Tuesday, August 13, 2013

Disorganized Brains

Neurological damage...basically a fancy way to say "brain damage."  I'm not talking damage that occurs as a result of a car accident or a fall.  I'm talking about the way institutional care (orphanage care) impacts brain development.  It's one of those things where I am often quick to forget that two of my kids have spent large percentages of their lives in orphanage care.  Where because we don't deal with major behavioral challenges, it is easy to forget how that time in orphanage care has impacted their brains.

Then, this past weekend, I attended a breast feeding class in preparation for Kai and something said in that class resonated with me specifically regarding institutional care and early neurological development.  The instructor spent time talking about looking for feeding cues with your newborn, taking the time to pay attention to small signals that your child was hungry, things like making grunting noises, rooting around in blankets, or putting fingers into the mouth.  Her message was "do not wait until your baby is crying or screaming to feed your child.  A disorganized child will not and cannot feed."

This caused me to stop in my tracks and consider how orphanage care simply cannot ever meet this high threshold for response time.  No matter how loving the nannies, no matter how ample the food supply, no matter how well planned the meal times, orphanage care cannot result in keeping babies from getting to a state of neurological disorganization.  And it's a vicious cycle, one where babies are hungry and start to show signs of hunger but where nannies are often unable to meet that need before the child starts to fuss, where that same pattern repeats itself perhaps multiple times in a day for a child.  And that lack of quick response has to start rewiring the brain ever so subtly.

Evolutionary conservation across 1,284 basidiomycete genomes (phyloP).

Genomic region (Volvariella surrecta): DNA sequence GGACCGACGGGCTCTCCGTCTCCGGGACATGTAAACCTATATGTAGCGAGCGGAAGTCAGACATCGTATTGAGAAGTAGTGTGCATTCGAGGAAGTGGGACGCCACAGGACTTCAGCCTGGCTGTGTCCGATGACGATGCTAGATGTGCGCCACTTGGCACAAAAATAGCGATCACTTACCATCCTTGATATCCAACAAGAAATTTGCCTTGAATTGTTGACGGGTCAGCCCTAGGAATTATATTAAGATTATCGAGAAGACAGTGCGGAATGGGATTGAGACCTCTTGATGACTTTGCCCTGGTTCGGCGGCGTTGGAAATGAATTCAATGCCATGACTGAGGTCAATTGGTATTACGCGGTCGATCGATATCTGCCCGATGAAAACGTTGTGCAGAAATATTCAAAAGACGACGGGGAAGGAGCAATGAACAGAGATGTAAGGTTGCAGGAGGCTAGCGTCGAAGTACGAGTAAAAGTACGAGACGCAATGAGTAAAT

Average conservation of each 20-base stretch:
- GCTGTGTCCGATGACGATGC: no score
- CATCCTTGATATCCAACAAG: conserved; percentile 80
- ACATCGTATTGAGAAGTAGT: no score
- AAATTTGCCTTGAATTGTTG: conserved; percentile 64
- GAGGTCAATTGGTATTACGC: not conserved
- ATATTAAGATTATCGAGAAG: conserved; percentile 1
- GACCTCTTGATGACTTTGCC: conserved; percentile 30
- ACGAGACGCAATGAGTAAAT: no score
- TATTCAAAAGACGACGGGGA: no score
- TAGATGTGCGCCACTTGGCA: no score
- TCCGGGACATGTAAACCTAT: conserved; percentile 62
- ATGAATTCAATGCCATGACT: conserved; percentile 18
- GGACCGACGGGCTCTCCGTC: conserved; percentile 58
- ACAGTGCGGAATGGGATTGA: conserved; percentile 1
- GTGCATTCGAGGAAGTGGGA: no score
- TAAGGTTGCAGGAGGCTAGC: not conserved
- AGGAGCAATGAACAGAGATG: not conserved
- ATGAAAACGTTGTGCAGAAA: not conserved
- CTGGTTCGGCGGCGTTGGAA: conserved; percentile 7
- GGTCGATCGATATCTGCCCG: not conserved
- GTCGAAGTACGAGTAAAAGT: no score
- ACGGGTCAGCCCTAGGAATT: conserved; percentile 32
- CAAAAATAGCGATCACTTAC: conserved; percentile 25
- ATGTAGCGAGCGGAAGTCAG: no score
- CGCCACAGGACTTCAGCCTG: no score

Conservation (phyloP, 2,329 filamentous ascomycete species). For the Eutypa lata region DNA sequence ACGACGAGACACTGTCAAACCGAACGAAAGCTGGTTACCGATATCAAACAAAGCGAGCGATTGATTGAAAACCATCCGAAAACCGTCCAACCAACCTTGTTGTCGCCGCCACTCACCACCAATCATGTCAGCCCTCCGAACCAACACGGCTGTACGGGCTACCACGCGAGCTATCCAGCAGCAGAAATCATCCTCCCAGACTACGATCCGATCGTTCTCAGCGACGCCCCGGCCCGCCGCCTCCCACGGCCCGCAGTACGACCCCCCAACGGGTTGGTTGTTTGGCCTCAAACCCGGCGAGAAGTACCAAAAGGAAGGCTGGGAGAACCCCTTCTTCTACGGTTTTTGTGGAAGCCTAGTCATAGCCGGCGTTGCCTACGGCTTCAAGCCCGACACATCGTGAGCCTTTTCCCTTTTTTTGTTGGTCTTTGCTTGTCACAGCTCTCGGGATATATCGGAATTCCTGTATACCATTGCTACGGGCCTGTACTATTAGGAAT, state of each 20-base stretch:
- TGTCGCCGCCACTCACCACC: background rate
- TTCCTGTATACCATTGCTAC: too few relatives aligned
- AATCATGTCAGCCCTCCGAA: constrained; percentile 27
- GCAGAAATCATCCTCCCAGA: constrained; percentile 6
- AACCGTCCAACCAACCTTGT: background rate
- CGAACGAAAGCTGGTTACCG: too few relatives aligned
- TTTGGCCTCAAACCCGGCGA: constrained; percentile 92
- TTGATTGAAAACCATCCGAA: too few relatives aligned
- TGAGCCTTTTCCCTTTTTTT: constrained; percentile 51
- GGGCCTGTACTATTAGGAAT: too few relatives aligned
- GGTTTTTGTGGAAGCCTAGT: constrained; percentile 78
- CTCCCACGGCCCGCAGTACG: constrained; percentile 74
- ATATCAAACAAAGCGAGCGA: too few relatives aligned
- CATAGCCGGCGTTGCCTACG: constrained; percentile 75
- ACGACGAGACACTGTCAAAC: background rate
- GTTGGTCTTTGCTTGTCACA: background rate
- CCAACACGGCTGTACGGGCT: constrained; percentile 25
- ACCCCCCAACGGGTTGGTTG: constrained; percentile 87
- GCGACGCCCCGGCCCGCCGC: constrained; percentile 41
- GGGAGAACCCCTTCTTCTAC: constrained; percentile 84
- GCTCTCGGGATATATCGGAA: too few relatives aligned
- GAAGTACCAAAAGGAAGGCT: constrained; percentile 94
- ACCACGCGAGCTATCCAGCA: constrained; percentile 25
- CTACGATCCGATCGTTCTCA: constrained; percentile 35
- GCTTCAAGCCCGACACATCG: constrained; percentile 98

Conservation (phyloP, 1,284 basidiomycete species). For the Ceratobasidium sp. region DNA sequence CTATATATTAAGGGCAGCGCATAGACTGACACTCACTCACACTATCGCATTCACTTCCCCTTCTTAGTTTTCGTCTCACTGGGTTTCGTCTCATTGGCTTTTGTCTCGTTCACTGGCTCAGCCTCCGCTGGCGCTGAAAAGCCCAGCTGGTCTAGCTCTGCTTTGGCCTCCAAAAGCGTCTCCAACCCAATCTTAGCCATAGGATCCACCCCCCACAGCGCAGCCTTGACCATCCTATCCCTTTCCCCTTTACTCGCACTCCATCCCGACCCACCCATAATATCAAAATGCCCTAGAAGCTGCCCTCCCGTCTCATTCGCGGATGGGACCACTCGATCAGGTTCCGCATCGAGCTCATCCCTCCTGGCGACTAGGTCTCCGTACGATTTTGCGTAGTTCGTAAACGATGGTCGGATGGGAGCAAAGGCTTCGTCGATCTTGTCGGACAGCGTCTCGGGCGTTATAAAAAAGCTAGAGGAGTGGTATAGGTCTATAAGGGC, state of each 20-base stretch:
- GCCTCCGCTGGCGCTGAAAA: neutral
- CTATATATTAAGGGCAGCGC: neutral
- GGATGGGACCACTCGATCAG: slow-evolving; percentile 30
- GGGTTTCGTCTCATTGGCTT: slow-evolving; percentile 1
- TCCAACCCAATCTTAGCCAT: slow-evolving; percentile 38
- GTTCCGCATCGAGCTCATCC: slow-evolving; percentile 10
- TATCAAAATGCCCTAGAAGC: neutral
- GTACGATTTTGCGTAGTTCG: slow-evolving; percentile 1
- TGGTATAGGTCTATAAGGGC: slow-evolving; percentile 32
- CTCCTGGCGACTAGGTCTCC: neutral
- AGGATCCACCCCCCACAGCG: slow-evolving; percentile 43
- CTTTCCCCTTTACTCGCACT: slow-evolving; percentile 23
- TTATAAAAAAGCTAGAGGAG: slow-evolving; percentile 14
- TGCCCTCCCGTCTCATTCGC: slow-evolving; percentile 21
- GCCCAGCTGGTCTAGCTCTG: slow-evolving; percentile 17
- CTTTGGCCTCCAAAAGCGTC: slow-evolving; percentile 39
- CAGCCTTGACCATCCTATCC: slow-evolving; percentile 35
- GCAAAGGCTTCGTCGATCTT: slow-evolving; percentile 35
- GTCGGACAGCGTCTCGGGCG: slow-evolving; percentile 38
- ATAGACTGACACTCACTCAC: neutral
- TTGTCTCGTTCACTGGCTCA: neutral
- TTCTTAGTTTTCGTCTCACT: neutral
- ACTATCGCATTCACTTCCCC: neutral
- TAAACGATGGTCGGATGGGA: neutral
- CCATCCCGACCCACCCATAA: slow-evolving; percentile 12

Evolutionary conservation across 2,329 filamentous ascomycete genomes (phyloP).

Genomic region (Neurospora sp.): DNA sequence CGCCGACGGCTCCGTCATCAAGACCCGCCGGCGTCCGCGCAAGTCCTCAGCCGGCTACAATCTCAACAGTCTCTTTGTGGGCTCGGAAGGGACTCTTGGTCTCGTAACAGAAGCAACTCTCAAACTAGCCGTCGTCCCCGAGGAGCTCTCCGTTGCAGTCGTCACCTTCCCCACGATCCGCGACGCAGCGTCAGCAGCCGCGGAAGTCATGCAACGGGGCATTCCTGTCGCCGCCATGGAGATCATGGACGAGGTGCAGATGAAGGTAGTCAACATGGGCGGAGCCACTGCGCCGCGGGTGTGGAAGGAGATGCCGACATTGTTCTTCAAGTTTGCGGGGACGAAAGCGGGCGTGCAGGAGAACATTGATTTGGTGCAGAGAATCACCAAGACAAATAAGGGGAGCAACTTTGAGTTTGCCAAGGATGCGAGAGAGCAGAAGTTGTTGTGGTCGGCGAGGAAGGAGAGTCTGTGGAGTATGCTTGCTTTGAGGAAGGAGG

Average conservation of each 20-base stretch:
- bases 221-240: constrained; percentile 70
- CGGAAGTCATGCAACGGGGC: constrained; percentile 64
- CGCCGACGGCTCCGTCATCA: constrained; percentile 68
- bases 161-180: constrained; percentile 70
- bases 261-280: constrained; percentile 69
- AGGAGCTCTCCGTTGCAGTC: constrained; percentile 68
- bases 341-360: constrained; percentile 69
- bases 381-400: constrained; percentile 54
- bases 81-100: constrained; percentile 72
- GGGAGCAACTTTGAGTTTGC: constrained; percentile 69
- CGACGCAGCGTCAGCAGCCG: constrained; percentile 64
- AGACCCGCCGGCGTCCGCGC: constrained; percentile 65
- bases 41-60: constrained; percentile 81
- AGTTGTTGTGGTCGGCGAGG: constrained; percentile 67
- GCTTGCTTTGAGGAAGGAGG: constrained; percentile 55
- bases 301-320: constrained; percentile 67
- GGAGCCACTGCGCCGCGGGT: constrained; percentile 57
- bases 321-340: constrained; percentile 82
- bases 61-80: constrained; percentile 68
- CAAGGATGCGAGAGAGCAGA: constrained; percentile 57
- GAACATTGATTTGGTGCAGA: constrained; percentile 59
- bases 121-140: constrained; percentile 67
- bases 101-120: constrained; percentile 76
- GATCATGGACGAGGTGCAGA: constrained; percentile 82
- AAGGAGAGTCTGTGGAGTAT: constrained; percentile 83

It is just too easy as an adoptive mom to think that my kids were blessed by caring, loving nannies and so their little brains were spared from neurological trauma.  My kids did not lack for food.  My kids did not lay in cribs and scream for hours on end because no one fed them or played with them.  My kids came out of orphanage care knowing so many positive things.  But their little brains, whether it looks like it or not, still are healing from their time in orphanage care, even if the repairs are small.

More on attachment and neurological development:
From 4Everfamily  
Attachment Parenting in a "Normal" Childhood